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Despite recent set-backs that have plagued the proposed tourist attraction, the NY Wheel project is moving forward. As reported in the New York Business Journal, NY Wheel CEO Richard Marin says the first batch of concrete will be poured for the foundation this June.
However, differences between wheel executives may affect the announced ‘pour’ date.
New York Business Journal: New York Wheel CFO Eric Kaufman, along with partner Meir Laufer, hired Kasowitz Benson Torres & Friedman LLP for legal counsel, citing Marin’s mismanagement of the project and “improper conduct throughout the development process.” Marin, together with New York businessman Andrew Ratner, has filed his own lawsuit against Kaufman and Laufer, claiming the two investors had not paid an additional $17 million that was required of them as board members.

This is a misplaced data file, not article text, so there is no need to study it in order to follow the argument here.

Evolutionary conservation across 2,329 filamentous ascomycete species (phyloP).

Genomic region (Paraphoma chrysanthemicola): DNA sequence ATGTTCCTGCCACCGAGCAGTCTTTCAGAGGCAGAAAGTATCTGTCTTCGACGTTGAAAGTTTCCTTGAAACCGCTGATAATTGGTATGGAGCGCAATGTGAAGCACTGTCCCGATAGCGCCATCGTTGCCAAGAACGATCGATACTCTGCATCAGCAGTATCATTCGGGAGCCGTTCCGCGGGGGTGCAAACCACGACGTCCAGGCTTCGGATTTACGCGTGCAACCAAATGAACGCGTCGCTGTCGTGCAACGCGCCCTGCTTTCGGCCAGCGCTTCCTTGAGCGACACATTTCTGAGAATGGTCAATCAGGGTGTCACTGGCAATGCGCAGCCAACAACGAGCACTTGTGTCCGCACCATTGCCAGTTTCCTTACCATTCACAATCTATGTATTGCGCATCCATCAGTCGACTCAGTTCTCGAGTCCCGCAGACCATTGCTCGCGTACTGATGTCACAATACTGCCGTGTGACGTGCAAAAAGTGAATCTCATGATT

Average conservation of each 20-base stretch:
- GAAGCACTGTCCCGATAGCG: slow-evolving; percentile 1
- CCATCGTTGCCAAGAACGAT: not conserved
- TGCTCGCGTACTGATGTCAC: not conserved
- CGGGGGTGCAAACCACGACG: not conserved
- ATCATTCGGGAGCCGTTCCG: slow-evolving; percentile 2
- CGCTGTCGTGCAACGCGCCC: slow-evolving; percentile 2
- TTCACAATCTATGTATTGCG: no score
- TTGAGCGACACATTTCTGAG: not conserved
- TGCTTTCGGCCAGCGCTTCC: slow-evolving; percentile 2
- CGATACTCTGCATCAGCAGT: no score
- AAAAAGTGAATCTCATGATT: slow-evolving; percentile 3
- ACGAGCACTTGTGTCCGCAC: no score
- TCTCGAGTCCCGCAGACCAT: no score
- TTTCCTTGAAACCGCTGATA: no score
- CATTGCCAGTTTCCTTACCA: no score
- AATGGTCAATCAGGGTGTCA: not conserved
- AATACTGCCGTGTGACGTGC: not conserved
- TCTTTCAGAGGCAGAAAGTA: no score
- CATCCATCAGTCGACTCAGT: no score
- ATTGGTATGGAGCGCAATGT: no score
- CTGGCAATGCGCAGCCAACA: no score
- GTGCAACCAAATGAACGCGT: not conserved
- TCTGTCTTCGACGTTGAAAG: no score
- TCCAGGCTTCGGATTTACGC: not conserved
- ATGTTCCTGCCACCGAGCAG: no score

posted by Mai Armstrong for the Working Harbor Committee
What are ‘heavy-lift’ ships? Simply put, they are huge ships that ship ships (and other gargantuan things).
Heavy lift ships, as their name suggests, are designed to carry anything too large or heavy to be easily transported on a conventional cargo vessel – like port terminal cranes, other ships and massive offshore oil and gas rigs.
Semi-submersible heavy lift ships, also known as “flo/flo’s” (for float-on/float-off) have a submerging deck that lowers down into the water allowing floating cargo to be moved into position for loading.
It is quite an alarming sight, the ship eerily looks like it’s sinking – unnaturally level as the main deck disappears below the waterline.
In 2011, our dear John Skelson (we miss you, John… ) photographed Dockwise’s MV Blue Marlin, the largest semi-submersible heavy lift ship at the time, loading up a transport of tugs bound for Africa. Dockwise operates the world’s largest fleet of semi-submersible vessels including the current largest – Dockwise Vanguard, able to carry 110,000 tons of cargo.